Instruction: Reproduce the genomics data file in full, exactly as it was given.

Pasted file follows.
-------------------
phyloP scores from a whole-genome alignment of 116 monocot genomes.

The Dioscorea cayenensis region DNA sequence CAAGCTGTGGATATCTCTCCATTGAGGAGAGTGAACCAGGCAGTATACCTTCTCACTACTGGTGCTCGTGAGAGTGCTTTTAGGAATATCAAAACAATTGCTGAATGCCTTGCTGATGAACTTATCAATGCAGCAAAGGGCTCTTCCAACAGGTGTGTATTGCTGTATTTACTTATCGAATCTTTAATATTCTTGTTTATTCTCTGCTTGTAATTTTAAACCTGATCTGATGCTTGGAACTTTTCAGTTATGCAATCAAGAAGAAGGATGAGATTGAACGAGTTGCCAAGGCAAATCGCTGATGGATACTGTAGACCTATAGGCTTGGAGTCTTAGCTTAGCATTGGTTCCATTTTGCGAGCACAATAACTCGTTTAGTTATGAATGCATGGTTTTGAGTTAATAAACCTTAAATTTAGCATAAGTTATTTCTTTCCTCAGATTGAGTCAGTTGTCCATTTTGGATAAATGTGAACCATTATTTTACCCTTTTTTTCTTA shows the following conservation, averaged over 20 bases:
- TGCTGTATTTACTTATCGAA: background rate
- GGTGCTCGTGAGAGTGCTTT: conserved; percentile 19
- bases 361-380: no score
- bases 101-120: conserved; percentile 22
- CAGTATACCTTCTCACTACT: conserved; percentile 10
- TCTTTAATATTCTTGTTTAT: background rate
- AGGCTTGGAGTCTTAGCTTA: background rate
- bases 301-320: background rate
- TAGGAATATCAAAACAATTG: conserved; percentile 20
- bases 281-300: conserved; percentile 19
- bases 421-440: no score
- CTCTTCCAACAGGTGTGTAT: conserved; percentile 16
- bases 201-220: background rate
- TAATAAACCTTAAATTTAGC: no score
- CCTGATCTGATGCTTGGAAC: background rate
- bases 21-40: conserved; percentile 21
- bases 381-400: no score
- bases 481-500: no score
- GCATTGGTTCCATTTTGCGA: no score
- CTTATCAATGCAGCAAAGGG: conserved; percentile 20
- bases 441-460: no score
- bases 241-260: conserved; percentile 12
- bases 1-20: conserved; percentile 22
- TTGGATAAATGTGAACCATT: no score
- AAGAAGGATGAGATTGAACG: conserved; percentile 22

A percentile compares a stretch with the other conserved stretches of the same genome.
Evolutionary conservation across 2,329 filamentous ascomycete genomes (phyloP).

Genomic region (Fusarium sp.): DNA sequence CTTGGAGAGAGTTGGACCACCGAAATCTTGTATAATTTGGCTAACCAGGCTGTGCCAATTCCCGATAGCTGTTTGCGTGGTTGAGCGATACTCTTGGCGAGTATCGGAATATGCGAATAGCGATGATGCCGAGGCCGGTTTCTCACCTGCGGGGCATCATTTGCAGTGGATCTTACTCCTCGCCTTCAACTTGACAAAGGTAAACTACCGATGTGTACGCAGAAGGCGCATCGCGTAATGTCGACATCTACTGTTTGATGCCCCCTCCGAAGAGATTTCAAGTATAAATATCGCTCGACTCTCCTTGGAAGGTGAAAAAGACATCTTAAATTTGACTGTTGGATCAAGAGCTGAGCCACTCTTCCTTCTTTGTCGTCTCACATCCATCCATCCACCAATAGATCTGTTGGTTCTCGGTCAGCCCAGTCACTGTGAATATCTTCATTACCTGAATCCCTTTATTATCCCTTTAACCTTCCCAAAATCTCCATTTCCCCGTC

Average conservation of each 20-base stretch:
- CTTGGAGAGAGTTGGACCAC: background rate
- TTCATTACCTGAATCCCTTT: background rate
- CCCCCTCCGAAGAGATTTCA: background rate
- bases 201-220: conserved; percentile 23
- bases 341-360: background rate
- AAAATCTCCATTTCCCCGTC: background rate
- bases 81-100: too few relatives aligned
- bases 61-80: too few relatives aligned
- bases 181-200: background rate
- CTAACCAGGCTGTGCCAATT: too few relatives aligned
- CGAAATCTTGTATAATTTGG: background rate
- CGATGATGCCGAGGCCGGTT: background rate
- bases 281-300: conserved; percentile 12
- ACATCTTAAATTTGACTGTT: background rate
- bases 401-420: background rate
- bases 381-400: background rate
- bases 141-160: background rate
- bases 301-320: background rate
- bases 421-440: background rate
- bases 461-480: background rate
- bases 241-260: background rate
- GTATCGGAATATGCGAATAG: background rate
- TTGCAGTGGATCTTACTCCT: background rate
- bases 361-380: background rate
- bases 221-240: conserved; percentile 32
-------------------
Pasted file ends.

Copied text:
phyloP scores from a whole-genome alignment of 116 monocot genomes.

The Dioscorea cayenensis region DNA sequence CAAGCTGTGGATATCTCTCCATTGAGGAGAGTGAACCAGGCAGTATACCTTCTCACTACTGGTGCTCGTGAGAGTGCTTTTAGGAATATCAAAACAATTGCTGAATGCCTTGCTGATGAACTTATCAATGCAGCAAAGGGCTCTTCCAACAGGTGTGTATTGCTGTATTTACTTATCGAATCTTTAATATTCTTGTTTATTCTCTGCTTGTAATTTTAAACCTGATCTGATGCTTGGAACTTTTCAGTTATGCAATCAAGAAGAAGGATGAGATTGAACGAGTTGCCAAGGCAAATCGCTGATGGATACTGTAGACCTATAGGCTTGGAGTCTTAGCTTAGCATTGGTTCCATTTTGCGAGCACAATAACTCGTTTAGTTATGAATGCATGGTTTTGAGTTAATAAACCTTAAATTTAGCATAAGTTATTTCTTTCCTCAGATTGAGTCAGTTGTCCATTTTGGATAAATGTGAACCATTATTTTACCCTTTTTTTCTTA shows the following conservation, averaged over 20 bases:
- TGCTGTATTTACTTATCGAA: background rate
- GGTGCTCGTGAGAGTGCTTT: conserved; percentile 19
- bases 361-380: no score
- bases 101-120: conserved; percentile 22
- CAGTATACCTTCTCACTACT: conserved; percentile 10
- TCTTTAATATTCTTGTTTAT: background rate
- AGGCTTGGAGTCTTAGCTTA: background rate
- bases 301-320: background rate
- TAGGAATATCAAAACAATTG: conserved; percentile 20
- bases 281-300: conserved; percentile 19
- bases 421-440: no score
- CTCTTCCAACAGGTGTGTAT: conserved; percentile 16
- bases 201-220: background rate
- TAATAAACCTTAAATTTAGC: no score
- CCTGATCTGATGCTTGGAAC: background rate
- bases 21-40: conserved; percentile 21
- bases 381-400: no score
- bases 481-500: no score
- GCATTGGTTCCATTTTGCGA: no score
- CTTATCAATGCAGCAAAGGG: conserved; percentile 20
- bases 441-460: no score
- bases 241-260: conserved; percentile 12
- bases 1-20: conserved; percentile 22
- TTGGATAAATGTGAACCATT: no score
- AAGAAGGATGAGATTGAACG: conserved; percentile 22

A percentile compares a stretch with the other conserved stretches of the same genome.
Evolutionary conservation across 2,329 filamentous ascomycete genomes (phyloP).

Genomic region (Fusarium sp.): DNA sequence CTTGGAGAGAGTTGGACCACCGAAATCTTGTATAATTTGGCTAACCAGGCTGTGCCAATTCCCGATAGCTGTTTGCGTGGTTGAGCGATACTCTTGGCGAGTATCGGAATATGCGAATAGCGATGATGCCGAGGCCGGTTTCTCACCTGCGGGGCATCATTTGCAGTGGATCTTACTCCTCGCCTTCAACTTGACAAAGGTAAACTACCGATGTGTACGCAGAAGGCGCATCGCGTAATGTCGACATCTACTGTTTGATGCCCCCTCCGAAGAGATTTCAAGTATAAATATCGCTCGACTCTCCTTGGAAGGTGAAAAAGACATCTTAAATTTGACTGTTGGATCAAGAGCTGAGCCACTCTTCCTTCTTTGTCGTCTCACATCCATCCATCCACCAATAGATCTGTTGGTTCTCGGTCAGCCCAGTCACTGTGAATATCTTCATTACCTGAATCCCTTTATTATCCCTTTAACCTTCCCAAAATCTCCATTTCCCCGTC

Average conservation of each 20-base stretch:
- CTTGGAGAGAGTTGGACCAC: background rate
- TTCATTACCTGAATCCCTTT: background rate
- CCCCCTCCGAAGAGATTTCA: background rate
- bases 201-220: conserved; percentile 23
- bases 341-360: background rate
- AAAATCTCCATTTCCCCGTC: background rate
- bases 81-100: too few relatives aligned
- bases 61-80: too few relatives aligned
- bases 181-200: background rate
- CTAACCAGGCTGTGCCAATT: too few relatives aligned
- CGAAATCTTGTATAATTTGG: background rate
- CGATGATGCCGAGGCCGGTT: background rate
- bases 281-300: conserved; percentile 12
- ACATCTTAAATTTGACTGTT: background rate
- bases 401-420: background rate
- bases 381-400: background rate
- bases 141-160: background rate
- bases 301-320: background rate
- bases 421-440: background rate
- bases 461-480: background rate
- bases 241-260: background rate
- GTATCGGAATATGCGAATAG: background rate
- TTGCAGTGGATCTTACTCCT: background rate
- bases 361-380: background rate
- bases 221-240: conserved; percentile 32